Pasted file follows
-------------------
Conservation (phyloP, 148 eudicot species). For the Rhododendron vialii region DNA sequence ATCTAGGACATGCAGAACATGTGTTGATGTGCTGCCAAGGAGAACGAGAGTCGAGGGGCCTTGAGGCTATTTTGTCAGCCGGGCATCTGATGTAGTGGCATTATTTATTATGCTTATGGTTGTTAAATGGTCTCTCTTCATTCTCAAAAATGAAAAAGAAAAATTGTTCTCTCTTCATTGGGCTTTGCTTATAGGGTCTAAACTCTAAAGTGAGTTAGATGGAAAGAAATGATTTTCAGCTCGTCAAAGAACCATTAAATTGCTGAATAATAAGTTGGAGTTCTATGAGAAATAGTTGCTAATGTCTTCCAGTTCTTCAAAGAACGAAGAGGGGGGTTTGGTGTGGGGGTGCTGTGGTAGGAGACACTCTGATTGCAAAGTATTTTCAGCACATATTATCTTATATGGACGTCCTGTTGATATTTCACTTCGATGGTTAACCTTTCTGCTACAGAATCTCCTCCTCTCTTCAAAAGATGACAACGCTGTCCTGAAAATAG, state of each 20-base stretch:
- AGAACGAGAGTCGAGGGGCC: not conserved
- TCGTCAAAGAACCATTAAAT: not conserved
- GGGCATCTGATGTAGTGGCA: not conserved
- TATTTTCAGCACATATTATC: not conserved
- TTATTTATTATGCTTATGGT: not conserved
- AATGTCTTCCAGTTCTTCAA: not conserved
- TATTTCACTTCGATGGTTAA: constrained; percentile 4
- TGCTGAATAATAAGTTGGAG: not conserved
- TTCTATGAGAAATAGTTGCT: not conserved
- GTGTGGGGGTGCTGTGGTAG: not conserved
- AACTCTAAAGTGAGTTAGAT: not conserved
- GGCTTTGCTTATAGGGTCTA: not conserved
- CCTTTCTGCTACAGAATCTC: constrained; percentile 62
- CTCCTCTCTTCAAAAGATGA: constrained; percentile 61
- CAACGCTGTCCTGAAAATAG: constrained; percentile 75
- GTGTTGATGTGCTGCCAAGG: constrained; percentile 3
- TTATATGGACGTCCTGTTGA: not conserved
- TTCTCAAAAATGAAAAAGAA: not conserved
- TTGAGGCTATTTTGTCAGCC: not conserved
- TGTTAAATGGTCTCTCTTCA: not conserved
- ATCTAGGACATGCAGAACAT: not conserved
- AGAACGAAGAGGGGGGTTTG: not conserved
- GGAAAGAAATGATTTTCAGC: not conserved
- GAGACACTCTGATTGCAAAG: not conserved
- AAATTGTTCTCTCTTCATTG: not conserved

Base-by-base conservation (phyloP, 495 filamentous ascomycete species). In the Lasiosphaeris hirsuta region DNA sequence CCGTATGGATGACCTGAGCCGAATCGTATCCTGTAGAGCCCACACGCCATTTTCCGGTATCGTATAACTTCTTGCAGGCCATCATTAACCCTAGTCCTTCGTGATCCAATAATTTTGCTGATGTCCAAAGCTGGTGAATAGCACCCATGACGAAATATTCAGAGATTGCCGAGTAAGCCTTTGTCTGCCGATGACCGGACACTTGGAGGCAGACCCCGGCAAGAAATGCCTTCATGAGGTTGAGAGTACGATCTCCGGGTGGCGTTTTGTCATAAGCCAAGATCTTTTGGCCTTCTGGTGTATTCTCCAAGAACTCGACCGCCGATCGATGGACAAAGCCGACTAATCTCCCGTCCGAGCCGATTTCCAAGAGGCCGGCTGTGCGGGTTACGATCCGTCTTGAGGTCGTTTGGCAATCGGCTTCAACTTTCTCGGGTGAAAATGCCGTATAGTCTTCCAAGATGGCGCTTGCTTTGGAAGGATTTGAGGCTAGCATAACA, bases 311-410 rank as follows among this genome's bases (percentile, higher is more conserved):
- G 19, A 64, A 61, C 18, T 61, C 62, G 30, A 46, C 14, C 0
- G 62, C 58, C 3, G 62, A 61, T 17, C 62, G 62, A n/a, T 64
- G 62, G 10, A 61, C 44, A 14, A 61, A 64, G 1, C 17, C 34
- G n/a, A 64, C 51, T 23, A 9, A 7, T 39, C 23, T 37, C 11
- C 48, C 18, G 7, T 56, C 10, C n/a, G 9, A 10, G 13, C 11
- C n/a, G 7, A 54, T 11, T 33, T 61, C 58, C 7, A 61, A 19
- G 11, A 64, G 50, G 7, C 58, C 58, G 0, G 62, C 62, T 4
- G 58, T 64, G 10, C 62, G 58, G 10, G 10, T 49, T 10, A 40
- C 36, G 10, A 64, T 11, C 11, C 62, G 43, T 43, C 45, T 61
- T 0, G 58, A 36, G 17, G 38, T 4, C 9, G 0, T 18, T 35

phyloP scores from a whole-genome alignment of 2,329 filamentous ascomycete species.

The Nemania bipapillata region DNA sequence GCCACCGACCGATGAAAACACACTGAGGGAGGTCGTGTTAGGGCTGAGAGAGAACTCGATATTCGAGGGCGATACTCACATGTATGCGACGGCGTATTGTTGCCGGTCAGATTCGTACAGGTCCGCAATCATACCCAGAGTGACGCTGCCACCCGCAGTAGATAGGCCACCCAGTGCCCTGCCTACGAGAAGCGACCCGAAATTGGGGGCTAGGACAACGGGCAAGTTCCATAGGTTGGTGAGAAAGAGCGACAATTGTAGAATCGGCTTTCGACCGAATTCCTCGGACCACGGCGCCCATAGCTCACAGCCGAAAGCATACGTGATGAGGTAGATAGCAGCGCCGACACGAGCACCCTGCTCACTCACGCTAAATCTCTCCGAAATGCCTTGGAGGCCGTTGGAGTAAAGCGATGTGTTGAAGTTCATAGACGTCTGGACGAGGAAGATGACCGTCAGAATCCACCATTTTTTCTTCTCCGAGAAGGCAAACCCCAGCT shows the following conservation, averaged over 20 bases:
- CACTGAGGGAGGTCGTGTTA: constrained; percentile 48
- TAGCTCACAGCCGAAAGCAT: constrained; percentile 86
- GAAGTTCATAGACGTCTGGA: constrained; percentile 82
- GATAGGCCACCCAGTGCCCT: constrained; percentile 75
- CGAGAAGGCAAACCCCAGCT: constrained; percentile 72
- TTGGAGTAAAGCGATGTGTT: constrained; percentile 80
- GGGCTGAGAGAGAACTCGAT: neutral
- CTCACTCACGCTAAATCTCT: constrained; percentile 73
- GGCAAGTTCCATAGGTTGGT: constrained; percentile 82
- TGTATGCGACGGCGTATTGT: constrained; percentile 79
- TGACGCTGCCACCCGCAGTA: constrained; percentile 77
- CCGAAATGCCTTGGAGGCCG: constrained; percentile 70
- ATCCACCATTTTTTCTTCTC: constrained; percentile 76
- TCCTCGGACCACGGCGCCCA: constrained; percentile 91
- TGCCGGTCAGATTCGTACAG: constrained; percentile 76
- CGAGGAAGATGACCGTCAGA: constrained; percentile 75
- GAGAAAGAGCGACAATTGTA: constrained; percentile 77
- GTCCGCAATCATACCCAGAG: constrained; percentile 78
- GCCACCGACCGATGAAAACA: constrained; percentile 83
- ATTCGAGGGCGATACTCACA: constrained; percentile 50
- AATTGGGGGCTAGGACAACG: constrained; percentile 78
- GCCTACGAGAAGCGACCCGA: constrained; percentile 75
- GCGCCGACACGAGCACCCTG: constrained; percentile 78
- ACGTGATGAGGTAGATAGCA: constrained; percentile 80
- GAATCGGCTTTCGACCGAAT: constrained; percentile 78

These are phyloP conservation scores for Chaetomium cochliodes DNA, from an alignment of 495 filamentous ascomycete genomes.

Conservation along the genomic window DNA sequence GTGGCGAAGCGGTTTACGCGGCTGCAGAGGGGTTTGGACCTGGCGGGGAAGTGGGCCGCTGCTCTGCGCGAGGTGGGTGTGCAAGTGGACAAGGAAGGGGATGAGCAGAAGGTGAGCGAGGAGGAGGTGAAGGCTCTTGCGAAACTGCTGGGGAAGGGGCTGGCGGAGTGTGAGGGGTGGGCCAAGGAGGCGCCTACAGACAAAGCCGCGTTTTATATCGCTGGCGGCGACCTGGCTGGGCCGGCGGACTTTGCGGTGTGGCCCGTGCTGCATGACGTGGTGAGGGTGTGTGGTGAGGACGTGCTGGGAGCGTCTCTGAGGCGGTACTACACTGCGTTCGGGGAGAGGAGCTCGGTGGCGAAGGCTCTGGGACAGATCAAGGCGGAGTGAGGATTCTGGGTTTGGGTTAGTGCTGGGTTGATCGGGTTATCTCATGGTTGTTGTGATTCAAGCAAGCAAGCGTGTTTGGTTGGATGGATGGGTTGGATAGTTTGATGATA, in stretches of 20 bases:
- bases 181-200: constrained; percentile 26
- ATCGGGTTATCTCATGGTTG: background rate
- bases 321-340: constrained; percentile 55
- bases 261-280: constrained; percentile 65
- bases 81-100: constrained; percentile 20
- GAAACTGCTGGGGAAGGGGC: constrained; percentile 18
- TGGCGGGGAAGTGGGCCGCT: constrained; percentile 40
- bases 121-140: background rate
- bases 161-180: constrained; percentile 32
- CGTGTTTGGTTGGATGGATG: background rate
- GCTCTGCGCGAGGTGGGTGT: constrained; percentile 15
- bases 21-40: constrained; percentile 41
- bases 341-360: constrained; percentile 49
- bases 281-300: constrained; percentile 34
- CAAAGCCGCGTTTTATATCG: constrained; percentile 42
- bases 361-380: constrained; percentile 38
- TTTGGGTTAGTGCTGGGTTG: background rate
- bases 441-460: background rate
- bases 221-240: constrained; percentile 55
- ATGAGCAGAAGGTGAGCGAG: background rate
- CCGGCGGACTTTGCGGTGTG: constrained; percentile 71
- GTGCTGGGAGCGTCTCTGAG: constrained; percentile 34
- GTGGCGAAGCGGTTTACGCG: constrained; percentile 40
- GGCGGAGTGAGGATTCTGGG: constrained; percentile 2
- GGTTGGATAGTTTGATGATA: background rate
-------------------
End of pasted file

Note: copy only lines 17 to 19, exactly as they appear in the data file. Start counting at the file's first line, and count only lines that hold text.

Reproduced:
- GTGTTGATGTGCTGCCAAGG: constrained; percentile 3
- TTATATGGACGTCCTGTTGA: not conserved
- TTCTCAAAAATGAAAAAGAA: not conserved